# Time evolution of the Gaussian packet

I am trying to get the time evolution for the following initial condition: $$\Psi(x,0) = \left(\frac{1}{2\pi \sigma^2} \right)^{\frac{1}{4}} e^{- \left(\frac{ x-x_{0}}{2 \sigma}\right)^{2}} e^{i\frac{ p_{0} x}{\hbar}}$$ I have got the Fourier transform of this function, $$\Phi(p) = \left(\frac{2 \sigma^{2}}{\pi \hbar^{2}} \right)^{\frac{1}{4}} e^{ - \frac{\sigma^{2} (p-p_{0})^{2}}{\hbar^{2}}}e^{i \sigma x_{0}},$$ and my question is:

To get the time evolution wave equation, should I transform using $$\Psi(x,t) = \frac{1}{\sqrt {2\pi\hbar}} \int_{-\infty}^{\infty} \Phi(p) e^{i\frac{px}{\hbar}} e^{-i \frac{p^{2}t}{2m\hbar}} \,dp$$

Or should I use $$\Psi(x,t) = \frac{1}{\sqrt {2\pi\hbar}} \int_{-\infty}^{\infty} \Phi(p) e^{i\frac{p(x-x_{0})}{\hbar}} e^{-i \frac{p^{2}t}{2m\hbar}}\,dp~?$$ I ask that because at $$t=0$$, $$\langle x\rangle = x_{0}$$. However, when I get the time evolution using the first equation I get that $$\langle x\rangle = \frac{p_{0}}{m} t$$, which means $$\langle x\rangle=0$$ at $$t=0$$.

My professor said that we should get $$\langle x\rangle = x_{0} + \frac{p_{0}}{m} t$$.

Could someone help me?

Or should I use...

No! You should not use flakey wrong expressions simply because they might get you to the right known answer by cancelling errors.

You should do the FT correctly, since you know it's wrong, as, for t =0, its inverse FT you start with $$\Psi(x,0) = \frac{1}{\sqrt {2\pi\hbar}} \int_{-\infty}^{\infty} \Phi(p) ~ e^{i\frac{px}{\hbar}} \,dp$$ fails to recover your original expression!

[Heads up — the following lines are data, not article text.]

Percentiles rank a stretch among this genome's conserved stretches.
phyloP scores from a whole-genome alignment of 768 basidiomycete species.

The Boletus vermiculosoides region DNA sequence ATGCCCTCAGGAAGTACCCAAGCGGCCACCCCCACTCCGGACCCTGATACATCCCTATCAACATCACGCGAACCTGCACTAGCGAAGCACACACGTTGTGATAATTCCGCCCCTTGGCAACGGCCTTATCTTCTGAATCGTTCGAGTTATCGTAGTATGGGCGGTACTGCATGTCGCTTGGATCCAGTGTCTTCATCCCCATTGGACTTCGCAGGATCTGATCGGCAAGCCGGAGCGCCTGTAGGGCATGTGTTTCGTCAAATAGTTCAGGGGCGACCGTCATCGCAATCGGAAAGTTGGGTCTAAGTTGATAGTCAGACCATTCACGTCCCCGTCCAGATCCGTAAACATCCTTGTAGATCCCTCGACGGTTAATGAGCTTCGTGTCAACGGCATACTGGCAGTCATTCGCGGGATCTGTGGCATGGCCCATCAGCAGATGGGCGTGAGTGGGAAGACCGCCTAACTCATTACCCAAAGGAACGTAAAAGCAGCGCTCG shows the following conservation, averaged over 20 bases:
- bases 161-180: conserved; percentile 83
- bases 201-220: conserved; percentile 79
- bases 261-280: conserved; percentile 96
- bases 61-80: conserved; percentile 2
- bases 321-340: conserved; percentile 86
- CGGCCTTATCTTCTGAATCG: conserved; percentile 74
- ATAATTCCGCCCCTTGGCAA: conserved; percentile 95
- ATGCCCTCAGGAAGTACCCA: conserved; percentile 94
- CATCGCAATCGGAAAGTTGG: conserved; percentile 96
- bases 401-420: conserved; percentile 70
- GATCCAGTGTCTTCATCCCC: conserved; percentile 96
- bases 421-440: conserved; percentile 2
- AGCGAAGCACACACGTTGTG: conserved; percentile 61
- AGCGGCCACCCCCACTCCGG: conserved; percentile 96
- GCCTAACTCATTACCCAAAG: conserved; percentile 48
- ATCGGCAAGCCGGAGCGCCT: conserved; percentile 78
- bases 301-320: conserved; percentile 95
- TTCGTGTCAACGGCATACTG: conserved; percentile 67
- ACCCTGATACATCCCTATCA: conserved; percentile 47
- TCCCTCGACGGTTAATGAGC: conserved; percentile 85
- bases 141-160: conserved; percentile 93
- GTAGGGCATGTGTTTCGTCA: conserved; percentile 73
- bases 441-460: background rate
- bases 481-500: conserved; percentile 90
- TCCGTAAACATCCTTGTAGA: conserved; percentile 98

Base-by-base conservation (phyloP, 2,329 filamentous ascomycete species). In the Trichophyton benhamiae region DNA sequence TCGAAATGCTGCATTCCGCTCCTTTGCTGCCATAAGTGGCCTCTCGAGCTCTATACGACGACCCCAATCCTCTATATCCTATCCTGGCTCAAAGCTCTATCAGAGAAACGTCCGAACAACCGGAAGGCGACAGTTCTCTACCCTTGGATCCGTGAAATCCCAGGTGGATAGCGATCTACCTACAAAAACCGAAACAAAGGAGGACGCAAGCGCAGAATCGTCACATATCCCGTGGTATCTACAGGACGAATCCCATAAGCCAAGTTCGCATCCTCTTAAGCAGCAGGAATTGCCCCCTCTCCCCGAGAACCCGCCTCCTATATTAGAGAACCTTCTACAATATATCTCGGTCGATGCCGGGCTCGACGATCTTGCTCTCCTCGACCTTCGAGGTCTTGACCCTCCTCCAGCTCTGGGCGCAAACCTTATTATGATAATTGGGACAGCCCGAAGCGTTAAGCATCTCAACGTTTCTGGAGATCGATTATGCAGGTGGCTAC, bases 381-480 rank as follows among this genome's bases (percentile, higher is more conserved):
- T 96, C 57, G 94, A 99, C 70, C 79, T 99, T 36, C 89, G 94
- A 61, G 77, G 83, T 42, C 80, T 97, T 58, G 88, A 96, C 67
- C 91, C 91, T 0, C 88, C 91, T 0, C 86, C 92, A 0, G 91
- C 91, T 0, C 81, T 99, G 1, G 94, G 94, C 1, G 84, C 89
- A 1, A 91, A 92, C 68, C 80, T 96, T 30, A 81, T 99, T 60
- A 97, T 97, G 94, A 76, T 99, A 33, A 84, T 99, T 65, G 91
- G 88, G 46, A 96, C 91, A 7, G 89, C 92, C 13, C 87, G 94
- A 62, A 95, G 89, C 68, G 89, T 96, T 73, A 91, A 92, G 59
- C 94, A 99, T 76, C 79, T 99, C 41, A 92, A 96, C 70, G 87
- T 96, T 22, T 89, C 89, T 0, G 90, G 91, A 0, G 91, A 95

Your $$\Phi(p)$$ is clearly wrong; you spend too much time chasing after superfluous factors and symbols and muff the central point involved. You may first set $$\hbar=1$$ and $$\sigma= 1/\sqrt 2$$ to deal with balanced FT Gaussians, if you are not familiar with non-dimensionalization (which you should be), and reinstate those in your final expressions after you appreciate the point involved.

Ignoring overall normalizations which do not matter, you should be able to see that $$\Psi\propto e^{ip_0x_0} ~ e^{ip_0(x-x_0)} ~ e^{-(x-x_0)^2/2}~~~\leadsto \\ \Phi(p)\propto e^{ix_0(p-p_0)} ~ e^{-(p-p_0)^2/2} ,$$ which will get you back to $$\Psi$$, this time centered on $$x_0$$.

You may then plug in the free kinetic energy propagator, as you started, to obtain the standard expressions, whose x amounts to your $$x-x_0$$.

• You're right. Thank you for these tips. Commented Sep 26, 2020 at 2:22